Nov 7, 2007

Three dollar LEGAL dvds in China

Arstechnica has a simple but fascinating article about Paramount selling $3 dvds I want to pick a few bits out of and comment on.

1. "It comes down to our ability as marketers to convince the Chinese consumer it's worth spending the money."

-Fox's international home-entertainment manager Keith Feldman defending his company's $3 dvd price point in China, which is double the illegal street price. (November, 2006)
Is this true? It's the marketer's ability that will determine what consumers will spend and whether they will buy illegal dvds or not? Aren't there other forces at work?

(A) the level of punishment for the crime

(B) consumers' opinion on the subject

(C) the price of the legal dvd

(D) the other ways to get the content that is on the dvd
2. New movie titles will go on sale some two months after their theater debut in the US, and for only $3.
Three points:

(A) Who determined the price of their dvds? Not their marketers, not their CEO, but the criminals and the consumers who buy from them: eople having nothing to do with their company.

(B) They hope consumers in China will pay double the street price for a dvd because it's a legal version of the dvd. This may prove successful, but ultimately, they've devalued their product in the eye of the consumer. They're saying "Our product is actually worth double what you can get it on the street for, which isn't very much."

(C) Luxury handbags are copied and sold dirt cheap by criminals and bought by consumers, much like dvds. Yet, why don't luxury brands cut their prices down to meet those found on the street? They instead battle the criminals directly:
“Fabio Silva, intellectual property counsel for Burberry in the United States said Burberry has an in-house team working with local law enforcement throughout the world, including Canal Street, to interrupt counterfeiting operations. Burberry works with other brands, such as luxury goods conglomerate LVMH (Mo√ęt Hennessy Louis Vuitton), Gucci and Dior to initiate enforcement. Raids usually result in the arrest of manufacturers, wholesalers and retailers, many of whom go to prison and pay fines and damages. “Burberry always pushes for the maximum penalty against trademark thieves,” Silva said.'" (Source)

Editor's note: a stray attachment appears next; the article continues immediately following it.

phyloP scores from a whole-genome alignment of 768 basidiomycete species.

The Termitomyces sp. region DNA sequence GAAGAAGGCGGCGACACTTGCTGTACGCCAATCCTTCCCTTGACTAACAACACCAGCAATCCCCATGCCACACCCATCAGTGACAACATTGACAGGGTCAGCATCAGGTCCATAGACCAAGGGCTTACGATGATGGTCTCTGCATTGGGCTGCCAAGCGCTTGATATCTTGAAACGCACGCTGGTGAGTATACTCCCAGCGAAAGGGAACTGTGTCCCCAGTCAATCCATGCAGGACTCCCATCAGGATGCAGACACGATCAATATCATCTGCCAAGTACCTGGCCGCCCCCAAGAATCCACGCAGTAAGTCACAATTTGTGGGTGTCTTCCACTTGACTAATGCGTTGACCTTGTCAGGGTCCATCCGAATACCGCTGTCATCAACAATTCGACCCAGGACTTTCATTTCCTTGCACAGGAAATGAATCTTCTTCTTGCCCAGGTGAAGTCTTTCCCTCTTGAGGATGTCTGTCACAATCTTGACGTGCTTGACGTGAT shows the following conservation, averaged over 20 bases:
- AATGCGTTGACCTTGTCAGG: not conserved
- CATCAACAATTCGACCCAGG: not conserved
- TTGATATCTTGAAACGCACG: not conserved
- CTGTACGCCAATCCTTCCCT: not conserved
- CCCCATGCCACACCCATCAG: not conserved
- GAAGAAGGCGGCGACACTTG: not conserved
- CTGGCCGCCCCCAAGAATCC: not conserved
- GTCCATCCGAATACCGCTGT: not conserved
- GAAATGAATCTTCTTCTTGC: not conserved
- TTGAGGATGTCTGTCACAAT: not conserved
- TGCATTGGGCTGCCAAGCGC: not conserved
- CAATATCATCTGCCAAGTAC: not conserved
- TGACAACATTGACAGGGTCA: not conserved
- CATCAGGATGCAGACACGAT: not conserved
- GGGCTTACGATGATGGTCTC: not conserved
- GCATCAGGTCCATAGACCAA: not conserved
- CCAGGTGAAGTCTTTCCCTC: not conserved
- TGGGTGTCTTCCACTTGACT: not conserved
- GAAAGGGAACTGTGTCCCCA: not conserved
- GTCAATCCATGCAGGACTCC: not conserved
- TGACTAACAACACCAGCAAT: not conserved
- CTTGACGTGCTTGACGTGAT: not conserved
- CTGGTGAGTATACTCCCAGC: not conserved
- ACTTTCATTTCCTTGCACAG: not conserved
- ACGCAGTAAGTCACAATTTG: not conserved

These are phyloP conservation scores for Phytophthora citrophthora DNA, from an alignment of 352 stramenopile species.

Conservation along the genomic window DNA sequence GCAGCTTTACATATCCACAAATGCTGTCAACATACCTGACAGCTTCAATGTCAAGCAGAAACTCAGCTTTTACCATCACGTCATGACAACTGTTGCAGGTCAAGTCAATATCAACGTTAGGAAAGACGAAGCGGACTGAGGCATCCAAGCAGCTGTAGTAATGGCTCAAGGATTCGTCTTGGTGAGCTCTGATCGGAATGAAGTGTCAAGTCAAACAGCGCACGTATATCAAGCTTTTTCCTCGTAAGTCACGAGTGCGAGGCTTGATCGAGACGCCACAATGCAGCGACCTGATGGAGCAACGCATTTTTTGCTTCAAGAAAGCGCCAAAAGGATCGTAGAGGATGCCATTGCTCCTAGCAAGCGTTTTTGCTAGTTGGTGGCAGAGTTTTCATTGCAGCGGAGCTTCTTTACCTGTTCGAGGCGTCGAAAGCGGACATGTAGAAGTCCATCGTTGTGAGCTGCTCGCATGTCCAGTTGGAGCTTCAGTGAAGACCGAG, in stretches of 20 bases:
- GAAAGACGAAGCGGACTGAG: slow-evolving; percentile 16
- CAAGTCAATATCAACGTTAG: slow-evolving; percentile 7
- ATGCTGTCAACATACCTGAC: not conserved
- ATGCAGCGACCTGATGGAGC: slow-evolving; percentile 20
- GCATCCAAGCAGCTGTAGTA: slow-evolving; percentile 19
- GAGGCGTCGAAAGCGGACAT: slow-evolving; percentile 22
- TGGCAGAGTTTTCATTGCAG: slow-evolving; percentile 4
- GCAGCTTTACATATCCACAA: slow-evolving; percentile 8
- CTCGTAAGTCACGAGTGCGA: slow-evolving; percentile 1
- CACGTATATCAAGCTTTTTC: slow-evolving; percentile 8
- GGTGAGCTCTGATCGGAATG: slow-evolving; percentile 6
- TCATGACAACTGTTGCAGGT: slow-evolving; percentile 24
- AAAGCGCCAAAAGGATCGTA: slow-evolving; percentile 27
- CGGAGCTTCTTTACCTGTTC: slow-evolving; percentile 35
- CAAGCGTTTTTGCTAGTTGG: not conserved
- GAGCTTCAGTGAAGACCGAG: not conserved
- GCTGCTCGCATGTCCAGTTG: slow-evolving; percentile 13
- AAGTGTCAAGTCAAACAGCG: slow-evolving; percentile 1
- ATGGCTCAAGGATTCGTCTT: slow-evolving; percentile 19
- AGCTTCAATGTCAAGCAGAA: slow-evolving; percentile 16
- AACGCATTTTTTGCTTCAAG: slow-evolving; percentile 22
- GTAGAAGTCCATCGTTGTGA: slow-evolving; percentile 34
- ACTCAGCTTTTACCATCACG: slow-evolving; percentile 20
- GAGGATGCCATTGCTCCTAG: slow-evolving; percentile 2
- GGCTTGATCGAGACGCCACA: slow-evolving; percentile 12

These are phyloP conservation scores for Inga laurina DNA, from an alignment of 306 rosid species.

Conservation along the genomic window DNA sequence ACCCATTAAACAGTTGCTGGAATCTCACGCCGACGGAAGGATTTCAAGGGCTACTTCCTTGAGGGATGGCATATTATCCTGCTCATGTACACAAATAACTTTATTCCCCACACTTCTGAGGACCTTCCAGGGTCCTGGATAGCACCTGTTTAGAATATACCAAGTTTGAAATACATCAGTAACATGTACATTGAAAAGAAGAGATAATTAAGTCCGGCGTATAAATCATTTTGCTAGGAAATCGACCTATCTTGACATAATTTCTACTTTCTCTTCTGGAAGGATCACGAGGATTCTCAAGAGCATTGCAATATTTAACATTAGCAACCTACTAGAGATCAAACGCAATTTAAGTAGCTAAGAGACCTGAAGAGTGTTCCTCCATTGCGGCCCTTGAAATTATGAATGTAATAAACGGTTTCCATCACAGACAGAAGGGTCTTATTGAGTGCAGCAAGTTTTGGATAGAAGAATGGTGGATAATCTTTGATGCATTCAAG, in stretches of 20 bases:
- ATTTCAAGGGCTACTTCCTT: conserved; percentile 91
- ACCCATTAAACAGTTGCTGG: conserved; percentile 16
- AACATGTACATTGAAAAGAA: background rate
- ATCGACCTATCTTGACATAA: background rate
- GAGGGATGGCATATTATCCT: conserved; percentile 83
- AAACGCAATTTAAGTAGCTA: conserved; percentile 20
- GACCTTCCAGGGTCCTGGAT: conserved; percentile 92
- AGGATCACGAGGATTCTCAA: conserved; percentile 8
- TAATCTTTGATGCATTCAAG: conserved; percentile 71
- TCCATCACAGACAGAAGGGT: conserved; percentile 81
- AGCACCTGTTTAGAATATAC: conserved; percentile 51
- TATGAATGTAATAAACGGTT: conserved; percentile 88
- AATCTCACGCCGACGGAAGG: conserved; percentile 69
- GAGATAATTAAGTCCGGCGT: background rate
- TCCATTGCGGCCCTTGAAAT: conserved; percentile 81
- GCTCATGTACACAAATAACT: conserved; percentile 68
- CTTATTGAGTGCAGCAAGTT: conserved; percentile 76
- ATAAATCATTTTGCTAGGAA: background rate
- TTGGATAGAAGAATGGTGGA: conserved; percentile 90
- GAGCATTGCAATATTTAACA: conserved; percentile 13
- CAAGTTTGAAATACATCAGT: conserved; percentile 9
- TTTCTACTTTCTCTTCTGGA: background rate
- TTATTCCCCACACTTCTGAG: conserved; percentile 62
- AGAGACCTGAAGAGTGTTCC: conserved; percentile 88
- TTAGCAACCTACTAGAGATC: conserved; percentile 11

(D) The article admits the media companies won't make a lot by doing this (obviously).

So why do it?

I don't know.

1 comment:

Anonymous said...

Well, one thing that you might be overlooking here is that $3 US is considerably more money in China - 20something yuan right now.
Another is that spending lot of money on entertainment is a luxury we have in this country, and the luxury of the entertainment market to charge astronomically high markups on that entertainment depends on that. But discs are very cheap to manufacture - in my opinion, a lot of the money ought to be going to the creatives behind the art itself, not the studios and distributors. If the studios are choosing to take a fall in order for themselves (and the artists) to get a little of the money due to them for the movies, instead of all the money going to pirates... shouldn't that be a legitimate choice?

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